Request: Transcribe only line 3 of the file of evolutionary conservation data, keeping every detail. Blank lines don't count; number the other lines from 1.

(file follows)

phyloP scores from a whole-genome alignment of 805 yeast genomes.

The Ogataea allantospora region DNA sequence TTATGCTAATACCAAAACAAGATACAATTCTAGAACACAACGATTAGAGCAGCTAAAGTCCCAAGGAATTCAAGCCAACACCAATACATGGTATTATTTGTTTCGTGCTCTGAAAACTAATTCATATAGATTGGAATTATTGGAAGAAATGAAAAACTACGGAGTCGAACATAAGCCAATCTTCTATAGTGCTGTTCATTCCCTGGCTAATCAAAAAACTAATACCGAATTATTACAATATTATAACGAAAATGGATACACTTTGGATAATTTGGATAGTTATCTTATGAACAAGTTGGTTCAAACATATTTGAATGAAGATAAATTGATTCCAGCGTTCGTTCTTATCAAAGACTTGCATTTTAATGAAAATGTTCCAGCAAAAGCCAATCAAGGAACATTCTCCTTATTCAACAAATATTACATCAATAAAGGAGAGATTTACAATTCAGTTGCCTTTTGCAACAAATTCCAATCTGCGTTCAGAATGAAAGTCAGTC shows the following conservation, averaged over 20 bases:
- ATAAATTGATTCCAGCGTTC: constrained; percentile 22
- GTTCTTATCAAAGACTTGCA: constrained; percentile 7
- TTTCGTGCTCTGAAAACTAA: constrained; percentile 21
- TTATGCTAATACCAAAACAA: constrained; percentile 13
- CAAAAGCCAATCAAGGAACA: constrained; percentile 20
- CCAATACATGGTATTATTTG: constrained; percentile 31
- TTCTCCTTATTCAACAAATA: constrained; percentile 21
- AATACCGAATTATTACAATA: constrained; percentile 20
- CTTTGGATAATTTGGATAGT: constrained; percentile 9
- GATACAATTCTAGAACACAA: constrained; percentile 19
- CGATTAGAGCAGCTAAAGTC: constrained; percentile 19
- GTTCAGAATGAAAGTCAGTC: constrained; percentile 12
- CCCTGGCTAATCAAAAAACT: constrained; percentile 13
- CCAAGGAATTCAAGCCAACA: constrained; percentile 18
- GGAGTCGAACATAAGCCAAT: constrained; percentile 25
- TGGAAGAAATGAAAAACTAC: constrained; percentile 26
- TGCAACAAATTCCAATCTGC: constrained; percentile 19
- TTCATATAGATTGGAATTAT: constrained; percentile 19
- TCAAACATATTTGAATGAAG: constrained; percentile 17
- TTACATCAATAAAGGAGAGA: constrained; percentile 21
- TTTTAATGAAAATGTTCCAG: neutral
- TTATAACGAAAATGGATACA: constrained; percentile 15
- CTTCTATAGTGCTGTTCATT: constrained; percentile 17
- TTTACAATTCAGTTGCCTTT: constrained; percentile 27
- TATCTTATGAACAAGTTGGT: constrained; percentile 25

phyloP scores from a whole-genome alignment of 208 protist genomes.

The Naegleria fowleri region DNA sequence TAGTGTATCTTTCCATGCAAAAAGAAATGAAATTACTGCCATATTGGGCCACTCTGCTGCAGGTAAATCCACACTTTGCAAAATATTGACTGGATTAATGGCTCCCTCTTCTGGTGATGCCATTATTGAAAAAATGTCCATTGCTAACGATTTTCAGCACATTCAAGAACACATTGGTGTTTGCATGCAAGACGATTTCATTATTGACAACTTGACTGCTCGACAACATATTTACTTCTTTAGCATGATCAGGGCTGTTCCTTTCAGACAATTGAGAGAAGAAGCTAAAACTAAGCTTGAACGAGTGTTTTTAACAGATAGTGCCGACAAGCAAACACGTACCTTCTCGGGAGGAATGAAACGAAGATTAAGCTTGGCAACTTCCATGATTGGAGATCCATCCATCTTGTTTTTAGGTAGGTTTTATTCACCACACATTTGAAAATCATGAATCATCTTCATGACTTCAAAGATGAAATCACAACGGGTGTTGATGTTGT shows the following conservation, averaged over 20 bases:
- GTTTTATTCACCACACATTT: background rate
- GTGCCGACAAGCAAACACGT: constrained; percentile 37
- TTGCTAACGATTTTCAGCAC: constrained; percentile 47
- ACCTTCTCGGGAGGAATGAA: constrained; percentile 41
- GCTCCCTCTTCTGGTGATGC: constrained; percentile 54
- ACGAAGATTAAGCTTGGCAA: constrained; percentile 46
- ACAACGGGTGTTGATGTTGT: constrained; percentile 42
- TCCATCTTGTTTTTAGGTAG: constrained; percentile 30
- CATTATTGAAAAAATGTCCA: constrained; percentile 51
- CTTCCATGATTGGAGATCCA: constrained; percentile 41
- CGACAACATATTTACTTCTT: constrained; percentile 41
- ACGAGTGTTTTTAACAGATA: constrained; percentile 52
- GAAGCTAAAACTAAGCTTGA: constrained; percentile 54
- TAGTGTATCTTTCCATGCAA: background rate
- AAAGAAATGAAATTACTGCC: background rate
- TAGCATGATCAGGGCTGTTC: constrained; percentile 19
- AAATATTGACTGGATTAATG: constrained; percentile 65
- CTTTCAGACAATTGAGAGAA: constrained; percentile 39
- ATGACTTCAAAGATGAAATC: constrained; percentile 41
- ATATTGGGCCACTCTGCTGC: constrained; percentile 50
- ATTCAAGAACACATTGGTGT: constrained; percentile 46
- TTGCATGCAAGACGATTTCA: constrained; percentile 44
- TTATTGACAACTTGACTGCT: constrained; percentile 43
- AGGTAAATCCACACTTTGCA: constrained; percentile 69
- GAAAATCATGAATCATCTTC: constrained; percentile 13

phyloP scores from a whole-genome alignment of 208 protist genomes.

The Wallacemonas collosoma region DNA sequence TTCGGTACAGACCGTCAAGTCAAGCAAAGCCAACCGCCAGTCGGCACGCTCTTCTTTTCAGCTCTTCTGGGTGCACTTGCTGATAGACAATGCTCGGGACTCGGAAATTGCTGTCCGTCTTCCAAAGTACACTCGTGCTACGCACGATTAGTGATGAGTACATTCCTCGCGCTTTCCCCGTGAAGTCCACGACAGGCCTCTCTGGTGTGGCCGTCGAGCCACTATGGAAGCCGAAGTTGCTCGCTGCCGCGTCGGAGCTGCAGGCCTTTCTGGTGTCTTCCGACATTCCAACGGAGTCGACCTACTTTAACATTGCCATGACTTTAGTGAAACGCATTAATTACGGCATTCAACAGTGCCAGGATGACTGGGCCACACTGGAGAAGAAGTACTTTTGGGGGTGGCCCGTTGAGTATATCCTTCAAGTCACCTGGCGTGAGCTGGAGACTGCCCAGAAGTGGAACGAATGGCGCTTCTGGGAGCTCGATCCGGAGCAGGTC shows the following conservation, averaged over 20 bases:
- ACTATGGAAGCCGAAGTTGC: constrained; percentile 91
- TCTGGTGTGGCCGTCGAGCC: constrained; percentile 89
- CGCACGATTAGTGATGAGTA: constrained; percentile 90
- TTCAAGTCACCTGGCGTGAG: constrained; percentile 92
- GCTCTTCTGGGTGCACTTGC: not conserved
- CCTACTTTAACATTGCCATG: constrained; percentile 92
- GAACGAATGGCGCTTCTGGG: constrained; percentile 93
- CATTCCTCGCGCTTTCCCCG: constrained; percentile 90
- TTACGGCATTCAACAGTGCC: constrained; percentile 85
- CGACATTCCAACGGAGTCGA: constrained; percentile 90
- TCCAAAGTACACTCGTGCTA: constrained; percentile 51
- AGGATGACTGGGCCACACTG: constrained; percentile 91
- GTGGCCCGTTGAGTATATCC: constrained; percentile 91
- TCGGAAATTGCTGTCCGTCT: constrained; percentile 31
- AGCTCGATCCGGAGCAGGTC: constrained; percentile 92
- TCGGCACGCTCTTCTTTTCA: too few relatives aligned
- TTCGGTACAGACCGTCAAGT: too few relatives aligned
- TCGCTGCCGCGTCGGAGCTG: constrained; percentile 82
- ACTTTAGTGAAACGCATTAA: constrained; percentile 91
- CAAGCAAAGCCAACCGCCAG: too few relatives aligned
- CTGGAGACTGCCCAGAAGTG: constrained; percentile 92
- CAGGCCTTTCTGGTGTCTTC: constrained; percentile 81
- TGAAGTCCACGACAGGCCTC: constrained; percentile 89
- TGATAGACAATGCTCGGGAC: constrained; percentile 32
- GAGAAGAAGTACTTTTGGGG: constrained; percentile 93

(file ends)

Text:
- ATAAATTGATTCCAGCGTTC: constrained; percentile 22